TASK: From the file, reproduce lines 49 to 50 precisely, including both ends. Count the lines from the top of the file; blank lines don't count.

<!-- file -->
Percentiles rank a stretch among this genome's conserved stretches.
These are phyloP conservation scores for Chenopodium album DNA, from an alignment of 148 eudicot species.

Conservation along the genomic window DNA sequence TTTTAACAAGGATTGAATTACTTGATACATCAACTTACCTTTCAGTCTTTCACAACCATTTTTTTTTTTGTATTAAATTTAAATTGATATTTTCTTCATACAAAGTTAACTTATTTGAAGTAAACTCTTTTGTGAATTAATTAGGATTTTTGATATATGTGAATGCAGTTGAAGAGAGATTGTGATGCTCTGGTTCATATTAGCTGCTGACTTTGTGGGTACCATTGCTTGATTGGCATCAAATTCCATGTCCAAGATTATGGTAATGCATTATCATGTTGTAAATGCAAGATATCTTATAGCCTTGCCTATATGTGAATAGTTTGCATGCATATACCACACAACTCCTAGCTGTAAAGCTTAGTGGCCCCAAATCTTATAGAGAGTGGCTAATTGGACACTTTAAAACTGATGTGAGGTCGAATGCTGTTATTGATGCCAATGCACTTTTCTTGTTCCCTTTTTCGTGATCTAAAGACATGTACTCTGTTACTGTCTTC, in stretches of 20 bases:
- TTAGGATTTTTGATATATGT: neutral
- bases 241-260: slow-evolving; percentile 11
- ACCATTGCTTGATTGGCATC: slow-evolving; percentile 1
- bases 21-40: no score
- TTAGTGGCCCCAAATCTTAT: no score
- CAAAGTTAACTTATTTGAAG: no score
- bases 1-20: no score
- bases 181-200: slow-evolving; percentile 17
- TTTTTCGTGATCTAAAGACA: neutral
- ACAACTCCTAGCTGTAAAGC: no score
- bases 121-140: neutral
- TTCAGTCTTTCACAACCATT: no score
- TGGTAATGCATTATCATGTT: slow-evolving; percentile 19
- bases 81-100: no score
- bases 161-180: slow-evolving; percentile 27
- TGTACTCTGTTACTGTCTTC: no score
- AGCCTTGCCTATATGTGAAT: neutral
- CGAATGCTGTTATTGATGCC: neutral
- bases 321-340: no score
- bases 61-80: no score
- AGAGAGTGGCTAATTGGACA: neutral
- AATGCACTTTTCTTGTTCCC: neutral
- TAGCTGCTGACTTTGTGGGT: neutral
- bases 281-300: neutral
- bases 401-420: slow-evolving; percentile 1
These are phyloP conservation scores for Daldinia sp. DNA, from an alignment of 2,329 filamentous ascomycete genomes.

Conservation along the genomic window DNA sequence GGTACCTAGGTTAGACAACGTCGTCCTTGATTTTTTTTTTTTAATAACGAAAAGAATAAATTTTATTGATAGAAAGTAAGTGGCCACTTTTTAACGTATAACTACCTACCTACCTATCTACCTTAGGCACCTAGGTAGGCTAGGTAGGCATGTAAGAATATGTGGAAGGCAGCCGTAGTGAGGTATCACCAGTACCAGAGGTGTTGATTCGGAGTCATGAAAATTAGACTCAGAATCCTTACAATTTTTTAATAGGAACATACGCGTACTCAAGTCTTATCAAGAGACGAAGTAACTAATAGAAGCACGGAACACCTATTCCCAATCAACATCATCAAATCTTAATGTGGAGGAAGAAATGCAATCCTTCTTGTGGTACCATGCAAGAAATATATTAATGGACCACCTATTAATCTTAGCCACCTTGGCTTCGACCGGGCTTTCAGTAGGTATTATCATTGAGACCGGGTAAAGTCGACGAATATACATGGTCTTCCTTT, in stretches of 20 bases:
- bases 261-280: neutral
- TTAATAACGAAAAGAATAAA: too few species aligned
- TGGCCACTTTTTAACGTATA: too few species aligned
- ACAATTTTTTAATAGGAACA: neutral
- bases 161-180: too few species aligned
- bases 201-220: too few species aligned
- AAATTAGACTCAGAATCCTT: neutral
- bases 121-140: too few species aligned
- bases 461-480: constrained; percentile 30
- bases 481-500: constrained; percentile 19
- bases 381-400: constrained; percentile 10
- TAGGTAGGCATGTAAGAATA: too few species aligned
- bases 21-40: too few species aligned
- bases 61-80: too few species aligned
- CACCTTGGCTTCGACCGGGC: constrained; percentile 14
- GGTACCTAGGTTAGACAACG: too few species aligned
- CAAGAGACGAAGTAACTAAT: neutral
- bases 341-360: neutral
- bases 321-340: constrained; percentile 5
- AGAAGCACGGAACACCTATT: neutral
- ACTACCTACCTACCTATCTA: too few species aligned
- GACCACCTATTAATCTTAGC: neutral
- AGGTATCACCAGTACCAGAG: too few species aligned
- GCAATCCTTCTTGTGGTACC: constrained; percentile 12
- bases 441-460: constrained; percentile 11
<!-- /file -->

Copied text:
- bases 321-340: constrained; percentile 5
- AGAAGCACGGAACACCTATT: neutral